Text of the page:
The government must seek out the "less productive research areas" in science and sharply cut their funds, President Reagan's science adviser said yesterday before the country's largest annual meeting of scientists.
In addressing the American Association for the Advancement of Science last night, George Keyworth, defended the Reagan budget, saying abundant funding may not produce good science and "it can even promote mediocrity rather than stimulate excellence."
The 1982 budget cut sharply into basic research programs, paring some to near zero and leaving others with only small cuts.
When science funding was more plentiful, Keyworth said there had been a tendency "to add resources to the best research areas, but not to take money away from less productive research areas, even if they have passed the days of their most important and exciting work. We can no longer afford that luxury."
Keyworth, a former weapons physicist at Los Alamos nuclear laboratory, did not offer any examples of less productive areas.
But in previous talks he has singled out science education programs at the National Science Foundation as unproductive, and said that planetary exploration programs produce less "hard science" than other parts of the federal space science budget.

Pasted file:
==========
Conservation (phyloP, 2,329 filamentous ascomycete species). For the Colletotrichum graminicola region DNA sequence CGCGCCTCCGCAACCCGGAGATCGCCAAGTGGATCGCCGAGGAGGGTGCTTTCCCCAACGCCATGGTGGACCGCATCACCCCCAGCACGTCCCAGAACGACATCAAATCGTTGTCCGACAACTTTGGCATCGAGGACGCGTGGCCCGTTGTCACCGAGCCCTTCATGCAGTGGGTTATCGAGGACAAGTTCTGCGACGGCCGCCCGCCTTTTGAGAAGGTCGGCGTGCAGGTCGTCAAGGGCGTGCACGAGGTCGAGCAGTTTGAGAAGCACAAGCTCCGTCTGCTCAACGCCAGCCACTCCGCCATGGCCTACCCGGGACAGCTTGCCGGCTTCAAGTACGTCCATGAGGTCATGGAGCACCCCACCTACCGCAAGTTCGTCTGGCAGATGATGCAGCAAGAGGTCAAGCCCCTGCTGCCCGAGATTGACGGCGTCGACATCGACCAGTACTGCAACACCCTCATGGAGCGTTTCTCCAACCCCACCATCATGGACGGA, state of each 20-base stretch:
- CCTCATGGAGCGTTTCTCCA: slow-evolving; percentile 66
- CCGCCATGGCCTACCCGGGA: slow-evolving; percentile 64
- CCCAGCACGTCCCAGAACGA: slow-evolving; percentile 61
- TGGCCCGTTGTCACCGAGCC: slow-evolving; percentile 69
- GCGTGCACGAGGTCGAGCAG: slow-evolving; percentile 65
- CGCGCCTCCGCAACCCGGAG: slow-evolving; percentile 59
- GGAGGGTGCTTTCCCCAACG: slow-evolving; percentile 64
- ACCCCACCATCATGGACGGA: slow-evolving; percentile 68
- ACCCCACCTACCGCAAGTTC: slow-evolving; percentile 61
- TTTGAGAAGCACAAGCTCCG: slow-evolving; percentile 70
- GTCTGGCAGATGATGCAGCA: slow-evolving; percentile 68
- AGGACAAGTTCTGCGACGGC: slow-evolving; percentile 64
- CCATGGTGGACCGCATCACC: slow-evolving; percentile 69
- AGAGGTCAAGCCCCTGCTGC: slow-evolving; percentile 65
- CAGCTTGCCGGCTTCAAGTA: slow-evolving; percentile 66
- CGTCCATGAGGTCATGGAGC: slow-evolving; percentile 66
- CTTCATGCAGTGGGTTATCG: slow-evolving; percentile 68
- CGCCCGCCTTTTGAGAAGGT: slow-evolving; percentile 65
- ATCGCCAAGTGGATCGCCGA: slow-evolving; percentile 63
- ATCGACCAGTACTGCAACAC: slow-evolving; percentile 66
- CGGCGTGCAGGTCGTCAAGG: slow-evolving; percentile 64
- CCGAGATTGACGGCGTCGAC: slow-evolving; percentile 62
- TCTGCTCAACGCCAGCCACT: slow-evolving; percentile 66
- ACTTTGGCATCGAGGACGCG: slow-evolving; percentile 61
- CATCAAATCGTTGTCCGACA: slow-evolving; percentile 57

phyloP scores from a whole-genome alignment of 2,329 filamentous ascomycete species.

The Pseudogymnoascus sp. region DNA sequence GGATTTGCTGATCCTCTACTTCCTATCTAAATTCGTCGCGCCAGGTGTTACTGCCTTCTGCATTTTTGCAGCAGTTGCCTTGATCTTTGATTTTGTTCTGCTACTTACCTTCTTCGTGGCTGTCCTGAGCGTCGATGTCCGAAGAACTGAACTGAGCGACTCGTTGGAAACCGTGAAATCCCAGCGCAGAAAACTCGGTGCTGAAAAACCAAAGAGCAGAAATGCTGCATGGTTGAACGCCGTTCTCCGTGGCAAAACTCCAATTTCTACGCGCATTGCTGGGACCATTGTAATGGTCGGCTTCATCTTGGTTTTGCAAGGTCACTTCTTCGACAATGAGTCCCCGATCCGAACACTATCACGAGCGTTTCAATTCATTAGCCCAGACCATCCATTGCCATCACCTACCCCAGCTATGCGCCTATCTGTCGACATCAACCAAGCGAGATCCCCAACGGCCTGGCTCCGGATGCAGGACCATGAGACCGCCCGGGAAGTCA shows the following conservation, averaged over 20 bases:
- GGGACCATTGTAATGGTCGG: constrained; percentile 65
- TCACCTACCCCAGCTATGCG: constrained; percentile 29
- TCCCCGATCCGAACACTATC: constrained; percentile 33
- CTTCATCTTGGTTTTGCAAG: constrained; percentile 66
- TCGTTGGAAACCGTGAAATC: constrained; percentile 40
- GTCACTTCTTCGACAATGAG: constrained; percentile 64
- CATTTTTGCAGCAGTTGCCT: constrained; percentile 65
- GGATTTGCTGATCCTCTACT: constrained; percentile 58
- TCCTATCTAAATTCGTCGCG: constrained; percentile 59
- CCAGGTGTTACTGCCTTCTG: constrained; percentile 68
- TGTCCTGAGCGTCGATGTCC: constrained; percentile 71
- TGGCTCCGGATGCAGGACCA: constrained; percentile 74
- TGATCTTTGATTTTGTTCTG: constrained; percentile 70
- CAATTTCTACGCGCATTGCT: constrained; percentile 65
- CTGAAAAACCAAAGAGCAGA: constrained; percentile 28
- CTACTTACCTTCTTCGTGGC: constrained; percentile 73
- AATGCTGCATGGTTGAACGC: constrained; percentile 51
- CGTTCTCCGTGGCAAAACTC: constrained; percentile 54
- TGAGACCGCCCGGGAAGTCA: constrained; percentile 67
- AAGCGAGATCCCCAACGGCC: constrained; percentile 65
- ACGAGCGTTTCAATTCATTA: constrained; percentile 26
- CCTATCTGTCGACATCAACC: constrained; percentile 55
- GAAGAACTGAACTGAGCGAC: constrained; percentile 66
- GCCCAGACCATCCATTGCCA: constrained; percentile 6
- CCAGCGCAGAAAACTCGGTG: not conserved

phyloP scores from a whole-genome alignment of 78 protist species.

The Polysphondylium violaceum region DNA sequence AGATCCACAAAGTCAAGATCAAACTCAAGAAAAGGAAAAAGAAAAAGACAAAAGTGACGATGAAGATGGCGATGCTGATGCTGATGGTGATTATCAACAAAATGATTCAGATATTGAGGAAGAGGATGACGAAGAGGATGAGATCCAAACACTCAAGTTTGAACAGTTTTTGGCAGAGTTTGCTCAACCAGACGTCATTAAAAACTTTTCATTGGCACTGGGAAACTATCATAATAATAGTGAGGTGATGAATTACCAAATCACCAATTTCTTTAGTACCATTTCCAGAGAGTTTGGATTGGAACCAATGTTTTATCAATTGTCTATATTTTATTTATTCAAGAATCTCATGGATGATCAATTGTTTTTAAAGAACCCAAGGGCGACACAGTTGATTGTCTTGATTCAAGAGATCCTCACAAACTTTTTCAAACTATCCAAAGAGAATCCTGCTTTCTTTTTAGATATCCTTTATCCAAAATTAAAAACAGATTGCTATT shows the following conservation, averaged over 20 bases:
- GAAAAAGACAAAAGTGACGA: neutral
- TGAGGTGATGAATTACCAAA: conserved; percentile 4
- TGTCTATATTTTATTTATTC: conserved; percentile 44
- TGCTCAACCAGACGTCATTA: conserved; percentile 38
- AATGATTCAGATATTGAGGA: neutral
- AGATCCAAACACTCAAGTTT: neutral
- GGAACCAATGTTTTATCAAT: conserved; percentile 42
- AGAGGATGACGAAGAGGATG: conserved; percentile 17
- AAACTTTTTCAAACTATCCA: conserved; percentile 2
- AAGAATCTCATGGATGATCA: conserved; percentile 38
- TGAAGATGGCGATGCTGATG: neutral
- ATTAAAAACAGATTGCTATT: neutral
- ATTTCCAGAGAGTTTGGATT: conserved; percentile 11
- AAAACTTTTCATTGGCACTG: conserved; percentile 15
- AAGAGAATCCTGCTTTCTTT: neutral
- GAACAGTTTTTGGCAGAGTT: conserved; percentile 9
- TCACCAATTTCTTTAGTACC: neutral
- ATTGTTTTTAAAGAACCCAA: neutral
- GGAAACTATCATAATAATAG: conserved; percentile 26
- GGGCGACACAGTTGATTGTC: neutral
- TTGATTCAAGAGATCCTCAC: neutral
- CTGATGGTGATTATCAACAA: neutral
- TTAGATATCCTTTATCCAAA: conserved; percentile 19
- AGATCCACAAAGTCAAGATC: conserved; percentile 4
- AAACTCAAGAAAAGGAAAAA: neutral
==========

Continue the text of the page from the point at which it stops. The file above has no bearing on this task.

He said that some areas will be cut disproportionately so that other areas may be maintained at high levels of funding, including basic research in the physical and biological sciences.
Keyworth said the United States can no longer expect to "be preeminent in all fields, nor is it necessarily desirable. The idea that we can't be first across the spectrum of science and technology is not simply a function of our current economic situation.
"The fact is . . . the rest of the world is catching up."
He said this is a result of our efforts to help other countries since World War II and should be regarded not as our failure but as "a major success of our social values."
In a related event, a report by association staffers outlined the effects on science of the Reagan budget and the congressional action following it.
In general, said Willis Shapley of the AAAS, Congress went along with Reagan's first round of budget cuts in March, but rejected those in September, when the president asked for an additional 12 percent across-the-board cut.
The Reagan cuts represent a sharp turn downward in science funding, a decline of 5 percent after adjustments for inflation. This reverses the trend of slight increases during the Carter presidency.
The only area of increase is defense research and development spending.